Chinese Algae Eater: Complete Guide to Care, Breeding, Tank Size and Disease

The rapid growth of algae is always a sign that the biological balance of the aquarium has been disturbed. The main causes are poor water quality, ill-fitting conditions, lack of micro and macro fertilizer elements. Algae mangers play a very important role in our aquarium for a balance in the ecosystem. The most effective way to use these aids is to add different types of algae to the aquarium. 

A combination of snails, shrimp, and fish is the best. Fighting with algae is our daily concern. It is a major responsibility. The Chinese algae eater is a species of freshwater fish widespread in the waters of the rivers and lakes in Thailand. He prefers clean, flowing waters and stays in areas heavily populated by vegetation.

Overview Of Chinese Algae Eater

Scientific Name: Gyrinocheilus aymonieri
Common Name: Chinese algae eater, sucking loach, honey sucker, sucking catfish
Distribution: Laos, Vietnam, Thailand
Size: 5–7 inches
Life expectancy: 7–10 years
Colour: Pale brown with black stripes or spots
Diet: Omnivore, algae, tropical flakes, worms, brine shrimp, daphnia
Temperament: Semi-aggressive
Minimum tank size: 50 gallons
Temperature: 72–82°F (22–28°C)
pH: 6.8–7.4
Hardness: 5–19 dGH
Care level: Easy
Breeding: Egg layer
Activity: Natural loner, bottom-dwelling forager
Compatibility: Shows semi-aggressive behavior towards the similar species

Chinese Algae Eater Natural Habitat and Origin

The source from where algae originate is warm lakes and flowing rivers with substrates like sand, vegetation, and driftwood. In the rainy season, the habitats will be flooded and muddy. Based on its name, it is seen in China and found in rivers and streams of Thailand, Vietnam, and Laos.

Chinese Algae Eater Care Guide

Chinese Algae Eater Size

The Chinese Algae eaters will grow up to 11 inches long and about 5 to 7 inches in length.

Chinese Algae Eater Lifespan

If properly cared for, the lifespan of the species will be 5 to 10 years.

Chinese Algae Eater Availability

The Chinese Algae eaters are mostly available in aquarium stores as tank cleaners. The cost of it is nearly $4 to $6.

You can purchase the algae in online stores. 

Chinese Algae Eater Behavior And Appearance

This fish species has an elongated body, with a yellowish color, mustard, light brown on the back, and white on the ventral side. On the dorsal side, it has all sorts of small black spots starting from the bot to the base of the tail. There are no spots on the ventral side. At the top of the bronchi is a black, round, well-shaped skull. On the sides, on the median area, he has a small pattern of small spots, arranged in a zigzag form, starting from the eye area and ending at the base of the tail. Compared to the rest of the body, it has an elongated butt that ends with a large mouth and protruding and excessively large lips.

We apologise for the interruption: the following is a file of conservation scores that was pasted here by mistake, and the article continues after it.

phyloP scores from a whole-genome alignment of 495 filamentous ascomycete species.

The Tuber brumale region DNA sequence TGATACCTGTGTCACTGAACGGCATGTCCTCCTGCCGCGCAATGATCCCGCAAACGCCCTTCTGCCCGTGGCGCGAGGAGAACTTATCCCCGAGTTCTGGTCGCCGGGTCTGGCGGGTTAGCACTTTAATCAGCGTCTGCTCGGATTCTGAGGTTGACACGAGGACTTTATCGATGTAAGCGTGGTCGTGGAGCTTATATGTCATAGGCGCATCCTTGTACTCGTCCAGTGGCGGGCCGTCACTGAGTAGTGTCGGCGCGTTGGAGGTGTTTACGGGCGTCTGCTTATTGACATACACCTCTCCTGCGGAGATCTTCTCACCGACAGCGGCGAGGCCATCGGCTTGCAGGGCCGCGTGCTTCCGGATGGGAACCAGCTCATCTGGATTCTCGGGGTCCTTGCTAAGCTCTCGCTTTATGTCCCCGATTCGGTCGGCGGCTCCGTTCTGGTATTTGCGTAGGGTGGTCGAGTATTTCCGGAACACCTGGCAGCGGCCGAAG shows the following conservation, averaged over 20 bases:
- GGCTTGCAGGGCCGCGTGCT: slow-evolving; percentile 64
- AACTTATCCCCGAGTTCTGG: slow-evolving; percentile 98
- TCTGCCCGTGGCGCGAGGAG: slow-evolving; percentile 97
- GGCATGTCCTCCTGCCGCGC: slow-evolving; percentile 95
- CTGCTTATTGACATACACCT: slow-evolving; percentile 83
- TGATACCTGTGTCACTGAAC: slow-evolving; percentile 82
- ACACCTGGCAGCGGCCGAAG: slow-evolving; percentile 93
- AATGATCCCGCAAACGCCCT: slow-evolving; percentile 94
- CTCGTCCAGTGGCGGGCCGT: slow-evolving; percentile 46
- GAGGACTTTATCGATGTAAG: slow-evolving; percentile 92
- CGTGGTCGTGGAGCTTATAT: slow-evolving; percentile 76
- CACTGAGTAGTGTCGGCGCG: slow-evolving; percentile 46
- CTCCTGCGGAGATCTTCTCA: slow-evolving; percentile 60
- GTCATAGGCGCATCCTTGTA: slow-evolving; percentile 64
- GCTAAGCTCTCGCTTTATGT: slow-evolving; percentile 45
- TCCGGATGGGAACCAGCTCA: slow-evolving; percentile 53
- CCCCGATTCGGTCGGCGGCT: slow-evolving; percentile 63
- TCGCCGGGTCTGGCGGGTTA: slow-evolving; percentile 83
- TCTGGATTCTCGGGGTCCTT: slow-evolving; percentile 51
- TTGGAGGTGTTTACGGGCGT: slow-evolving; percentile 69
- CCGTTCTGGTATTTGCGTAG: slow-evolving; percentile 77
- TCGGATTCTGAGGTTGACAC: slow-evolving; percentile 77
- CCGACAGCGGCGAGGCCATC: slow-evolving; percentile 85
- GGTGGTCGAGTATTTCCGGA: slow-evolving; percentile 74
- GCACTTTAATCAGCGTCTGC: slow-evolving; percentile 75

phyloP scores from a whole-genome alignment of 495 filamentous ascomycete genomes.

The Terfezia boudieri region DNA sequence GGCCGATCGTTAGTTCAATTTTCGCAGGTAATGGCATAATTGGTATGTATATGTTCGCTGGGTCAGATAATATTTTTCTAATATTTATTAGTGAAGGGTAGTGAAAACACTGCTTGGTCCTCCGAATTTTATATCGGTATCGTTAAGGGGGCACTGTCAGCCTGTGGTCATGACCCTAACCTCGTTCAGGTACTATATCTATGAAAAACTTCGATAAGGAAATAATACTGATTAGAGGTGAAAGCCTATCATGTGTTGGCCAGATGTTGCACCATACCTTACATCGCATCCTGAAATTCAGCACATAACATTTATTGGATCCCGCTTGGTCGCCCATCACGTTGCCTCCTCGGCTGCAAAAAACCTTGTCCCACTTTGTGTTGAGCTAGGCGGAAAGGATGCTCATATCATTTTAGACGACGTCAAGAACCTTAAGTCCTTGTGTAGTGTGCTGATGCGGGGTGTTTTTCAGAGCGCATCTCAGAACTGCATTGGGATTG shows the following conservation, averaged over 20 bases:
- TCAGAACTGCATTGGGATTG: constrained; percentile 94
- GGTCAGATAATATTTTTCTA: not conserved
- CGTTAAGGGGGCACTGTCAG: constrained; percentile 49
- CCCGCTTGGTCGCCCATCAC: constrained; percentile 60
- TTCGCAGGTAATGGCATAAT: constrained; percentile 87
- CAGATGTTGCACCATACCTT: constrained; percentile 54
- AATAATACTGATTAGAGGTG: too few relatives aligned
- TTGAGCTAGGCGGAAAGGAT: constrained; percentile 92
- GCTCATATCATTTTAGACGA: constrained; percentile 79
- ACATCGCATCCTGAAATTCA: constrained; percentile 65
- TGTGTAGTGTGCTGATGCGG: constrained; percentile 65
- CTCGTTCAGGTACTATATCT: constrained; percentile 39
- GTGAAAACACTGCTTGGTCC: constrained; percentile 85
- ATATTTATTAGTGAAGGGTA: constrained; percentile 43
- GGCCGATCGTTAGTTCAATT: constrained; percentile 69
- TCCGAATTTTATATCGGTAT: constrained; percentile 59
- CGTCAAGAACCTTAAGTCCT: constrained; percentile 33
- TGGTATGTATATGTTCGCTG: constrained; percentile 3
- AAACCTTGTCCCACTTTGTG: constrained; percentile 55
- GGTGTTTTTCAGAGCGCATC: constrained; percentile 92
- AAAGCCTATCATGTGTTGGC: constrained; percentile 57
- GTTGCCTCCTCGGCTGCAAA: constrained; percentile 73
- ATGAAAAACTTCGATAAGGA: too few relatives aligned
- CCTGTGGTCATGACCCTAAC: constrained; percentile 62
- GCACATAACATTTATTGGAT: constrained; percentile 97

The Chinese algae eater is considered one of the best fish to combat algae in the aquarium because of the constant appetite for “green”, the very peaceful behavior towards both fellow humans and other fish, lack of appetite for plants and relatively small dimensions. 

CAEs are sociable fish and prefer groups of at least 5-6 individuals. They are energetic swimmers and need a large pool and a medium to very large plant density. They are very good fish for common aquariums, being peaceful even with small fish or shrimp species. He prefers very clear water to be sensitive to soil suspensions in water.

The swimmers are transparent with a yellow tint in the thorn area. The tail has the same color, but it is also sprinkled with small black spots. It has a V-shaped tail, very little accentuated. His eyes are black, with an annular, adjacent, golden area followed by another black one. There is also an albino variety of this species of fish.

Sex Differentiation

At the time of mating, male Chinese algae eaters develop horns on their noses.

Chinese Algae Eater Care

Taking care of the Chinese Algae Eater is very easy. The tank should be properly maintained to prevent stress and diseases of the Chinese Algae Eater. 

Chinese Algae Eater Natural Habitat

The Chinese Algae eaters grow well in fast-flowing rivers and streams in south Asia. The fish swim down the sandy, stony riverbed, clinging to food objects and avoiding being dragged along by the flow. Chinese algae eaters migrate to flooded environments with murky waters depending on the season.

Chinese Algae Eater Care & Tank Set-Up

A Chinese Algae eater requires a rank of a minimum of 50 gallons. Preferably, a rectangular tank that offers ample space will be a good option. 

Because it is quite similar to a sandy riverbed in the environment look and feel, sand or gravel will be a great substrate for a Chinese algae eater’s tank. Sand is the greatest choice because it will not scratch the fish.

Chinese Algae Eater Tank Landscape

Chinese algae eaters can flee to caves and rocks when stressed or need to relax. You should always ensure ample space for the Chinese algae eater as it likes to have its territory in the aquarium. This further prevents stress and any territorial behavior.

Live plants provide additional protection and aid in the maintenance of the tank. Deep-rooted plants like anubias and Java fern are ideal for a Chinese algae eater tank. You can also add artificial plants made of silk or plastic as additional surfaces for algae growth.

Chinese Algae Eater Tank Size and Specifications

For good maintenance of these fish, you need an aquarium with a minimum volume of about 210 liters with a water temperature of between 24 and 28 ° C and a pH whose values do not exceed 6 – 8.5. They are a species of fish that can adapt to any environment.

Being a species of terrible and very aggressive fish over other specimens of its species, it is not advisable to keep more than one such fish at a volume of water of at least 100 liters. Some specimens, much older and much larger, are recognized as terrorizing an entire aquarium of fish. At maturity, a specimen of this species reaches a length of about 27 cm. The price of one piece of broiler varies between 2 – 3 euros, depending on the size, provenance, and the shop where it is purchased.